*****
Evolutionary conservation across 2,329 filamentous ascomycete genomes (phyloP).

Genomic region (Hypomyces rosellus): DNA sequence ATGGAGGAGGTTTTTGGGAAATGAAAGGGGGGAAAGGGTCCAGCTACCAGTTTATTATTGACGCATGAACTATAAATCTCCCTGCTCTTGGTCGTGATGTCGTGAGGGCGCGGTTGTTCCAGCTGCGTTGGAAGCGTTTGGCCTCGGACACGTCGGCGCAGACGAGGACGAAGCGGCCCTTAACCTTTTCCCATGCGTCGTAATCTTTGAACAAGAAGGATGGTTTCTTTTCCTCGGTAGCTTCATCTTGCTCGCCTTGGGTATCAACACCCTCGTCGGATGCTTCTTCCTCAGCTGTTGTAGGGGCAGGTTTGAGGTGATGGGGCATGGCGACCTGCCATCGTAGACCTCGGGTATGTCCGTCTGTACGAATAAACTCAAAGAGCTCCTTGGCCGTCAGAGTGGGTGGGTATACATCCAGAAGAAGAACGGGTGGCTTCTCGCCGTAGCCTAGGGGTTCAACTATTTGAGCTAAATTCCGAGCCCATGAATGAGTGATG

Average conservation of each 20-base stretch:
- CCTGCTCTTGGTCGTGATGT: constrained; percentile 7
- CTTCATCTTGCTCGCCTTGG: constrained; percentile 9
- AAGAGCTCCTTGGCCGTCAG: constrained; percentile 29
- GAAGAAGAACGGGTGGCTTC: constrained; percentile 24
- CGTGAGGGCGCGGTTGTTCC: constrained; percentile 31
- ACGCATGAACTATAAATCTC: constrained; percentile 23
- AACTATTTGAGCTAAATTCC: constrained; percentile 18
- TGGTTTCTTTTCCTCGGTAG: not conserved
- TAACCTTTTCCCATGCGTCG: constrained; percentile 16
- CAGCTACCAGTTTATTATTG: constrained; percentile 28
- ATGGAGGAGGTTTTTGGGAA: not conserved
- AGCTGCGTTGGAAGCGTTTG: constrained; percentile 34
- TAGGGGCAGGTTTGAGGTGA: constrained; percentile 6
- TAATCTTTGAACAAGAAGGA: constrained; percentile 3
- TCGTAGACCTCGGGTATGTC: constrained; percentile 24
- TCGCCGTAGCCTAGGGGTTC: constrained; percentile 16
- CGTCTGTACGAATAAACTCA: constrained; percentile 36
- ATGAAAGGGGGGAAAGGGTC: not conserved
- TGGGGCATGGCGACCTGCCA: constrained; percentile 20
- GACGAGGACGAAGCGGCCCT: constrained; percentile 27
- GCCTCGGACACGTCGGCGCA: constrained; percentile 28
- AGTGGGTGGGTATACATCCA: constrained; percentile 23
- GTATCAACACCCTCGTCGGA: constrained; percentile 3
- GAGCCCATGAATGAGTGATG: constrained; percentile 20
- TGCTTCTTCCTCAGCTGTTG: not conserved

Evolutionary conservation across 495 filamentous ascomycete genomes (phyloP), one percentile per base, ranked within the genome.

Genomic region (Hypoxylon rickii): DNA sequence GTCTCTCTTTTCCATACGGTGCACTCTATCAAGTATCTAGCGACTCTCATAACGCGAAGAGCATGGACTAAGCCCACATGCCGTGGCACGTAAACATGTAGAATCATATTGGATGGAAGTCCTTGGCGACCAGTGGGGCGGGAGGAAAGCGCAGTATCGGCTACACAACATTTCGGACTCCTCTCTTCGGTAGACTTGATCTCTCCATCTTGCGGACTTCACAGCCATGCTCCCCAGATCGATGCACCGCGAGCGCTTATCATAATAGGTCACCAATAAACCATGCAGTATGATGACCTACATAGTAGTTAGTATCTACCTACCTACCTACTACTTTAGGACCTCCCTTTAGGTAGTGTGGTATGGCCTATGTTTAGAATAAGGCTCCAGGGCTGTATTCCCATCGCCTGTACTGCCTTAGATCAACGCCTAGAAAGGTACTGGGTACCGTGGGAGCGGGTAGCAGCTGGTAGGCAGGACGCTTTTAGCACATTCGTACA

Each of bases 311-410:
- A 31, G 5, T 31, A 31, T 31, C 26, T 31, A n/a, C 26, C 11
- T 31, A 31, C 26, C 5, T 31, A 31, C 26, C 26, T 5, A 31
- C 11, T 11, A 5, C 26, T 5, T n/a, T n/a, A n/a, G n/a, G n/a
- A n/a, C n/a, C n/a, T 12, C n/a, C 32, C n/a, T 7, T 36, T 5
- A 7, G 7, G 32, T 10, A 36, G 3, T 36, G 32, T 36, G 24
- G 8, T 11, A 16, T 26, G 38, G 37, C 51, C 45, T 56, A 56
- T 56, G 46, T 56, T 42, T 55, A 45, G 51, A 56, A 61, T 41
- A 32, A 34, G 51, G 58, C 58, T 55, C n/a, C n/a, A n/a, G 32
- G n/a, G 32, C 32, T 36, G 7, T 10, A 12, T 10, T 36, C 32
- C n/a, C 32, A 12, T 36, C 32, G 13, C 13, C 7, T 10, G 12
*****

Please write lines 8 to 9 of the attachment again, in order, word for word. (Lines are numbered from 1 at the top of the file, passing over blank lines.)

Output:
- CGTGAGGGCGCGGTTGTTCC: constrained; percentile 31
- ACGCATGAACTATAAATCTC: constrained; percentile 23